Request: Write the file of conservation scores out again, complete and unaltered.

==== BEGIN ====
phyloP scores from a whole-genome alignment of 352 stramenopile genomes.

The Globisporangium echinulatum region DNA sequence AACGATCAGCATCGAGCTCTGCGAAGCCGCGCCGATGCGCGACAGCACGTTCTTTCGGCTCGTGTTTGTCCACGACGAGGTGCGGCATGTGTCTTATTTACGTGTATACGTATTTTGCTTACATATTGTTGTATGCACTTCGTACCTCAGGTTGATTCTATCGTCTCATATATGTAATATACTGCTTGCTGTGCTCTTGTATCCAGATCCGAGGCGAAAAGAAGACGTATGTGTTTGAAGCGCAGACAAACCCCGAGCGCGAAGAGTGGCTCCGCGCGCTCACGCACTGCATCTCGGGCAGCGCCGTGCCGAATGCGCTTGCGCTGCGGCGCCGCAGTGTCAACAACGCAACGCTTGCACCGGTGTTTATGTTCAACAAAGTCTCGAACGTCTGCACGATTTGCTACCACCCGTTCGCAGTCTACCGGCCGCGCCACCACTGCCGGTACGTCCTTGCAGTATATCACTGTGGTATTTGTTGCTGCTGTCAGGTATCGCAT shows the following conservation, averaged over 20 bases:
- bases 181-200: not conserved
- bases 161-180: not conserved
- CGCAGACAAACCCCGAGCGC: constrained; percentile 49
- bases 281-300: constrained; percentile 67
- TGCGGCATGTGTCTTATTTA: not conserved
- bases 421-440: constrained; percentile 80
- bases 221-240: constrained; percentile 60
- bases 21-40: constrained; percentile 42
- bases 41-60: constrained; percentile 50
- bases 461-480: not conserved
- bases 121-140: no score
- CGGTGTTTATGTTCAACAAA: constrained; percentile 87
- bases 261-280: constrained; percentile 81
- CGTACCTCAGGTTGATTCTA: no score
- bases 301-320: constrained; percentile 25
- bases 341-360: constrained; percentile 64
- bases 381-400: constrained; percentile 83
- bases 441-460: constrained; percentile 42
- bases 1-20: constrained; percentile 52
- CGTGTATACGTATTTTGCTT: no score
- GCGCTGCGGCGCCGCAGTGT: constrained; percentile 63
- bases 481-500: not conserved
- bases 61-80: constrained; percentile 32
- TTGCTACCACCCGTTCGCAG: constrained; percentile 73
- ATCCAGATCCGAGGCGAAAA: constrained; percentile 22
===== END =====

phyloP scores from a whole-genome alignment of 352 stramenopile genomes.

The Globisporangium echinulatum region DNA sequence AACGATCAGCATCGAGCTCTGCGAAGCCGCGCCGATGCGCGACAGCACGTTCTTTCGGCTCGTGTTTGTCCACGACGAGGTGCGGCATGTGTCTTATTTACGTGTATACGTATTTTGCTTACATATTGTTGTATGCACTTCGTACCTCAGGTTGATTCTATCGTCTCATATATGTAATATACTGCTTGCTGTGCTCTTGTATCCAGATCCGAGGCGAAAAGAAGACGTATGTGTTTGAAGCGCAGACAAACCCCGAGCGCGAAGAGTGGCTCCGCGCGCTCACGCACTGCATCTCGGGCAGCGCCGTGCCGAATGCGCTTGCGCTGCGGCGCCGCAGTGTCAACAACGCAACGCTTGCACCGGTGTTTATGTTCAACAAAGTCTCGAACGTCTGCACGATTTGCTACCACCCGTTCGCAGTCTACCGGCCGCGCCACCACTGCCGGTACGTCCTTGCAGTATATCACTGTGGTATTTGTTGCTGCTGTCAGGTATCGCAT shows the following conservation, averaged over 20 bases:
- bases 181-200: not conserved
- bases 161-180: not conserved
- CGCAGACAAACCCCGAGCGC: constrained; percentile 49
- bases 281-300: constrained; percentile 67
- TGCGGCATGTGTCTTATTTA: not conserved
- bases 421-440: constrained; percentile 80
- bases 221-240: constrained; percentile 60
- bases 21-40: constrained; percentile 42
- bases 41-60: constrained; percentile 50
- bases 461-480: not conserved
- bases 121-140: no score
- CGGTGTTTATGTTCAACAAA: constrained; percentile 87
- bases 261-280: constrained; percentile 81
- CGTACCTCAGGTTGATTCTA: no score
- bases 301-320: constrained; percentile 25
- bases 341-360: constrained; percentile 64
- bases 381-400: constrained; percentile 83
- bases 441-460: constrained; percentile 42
- bases 1-20: constrained; percentile 52
- CGTGTATACGTATTTTGCTT: no score
- GCGCTGCGGCGCCGCAGTGT: constrained; percentile 63
- bases 481-500: not conserved
- bases 61-80: constrained; percentile 32
- TTGCTACCACCCGTTCGCAG: constrained; percentile 73
- ATCCAGATCCGAGGCGAAAA: constrained; percentile 22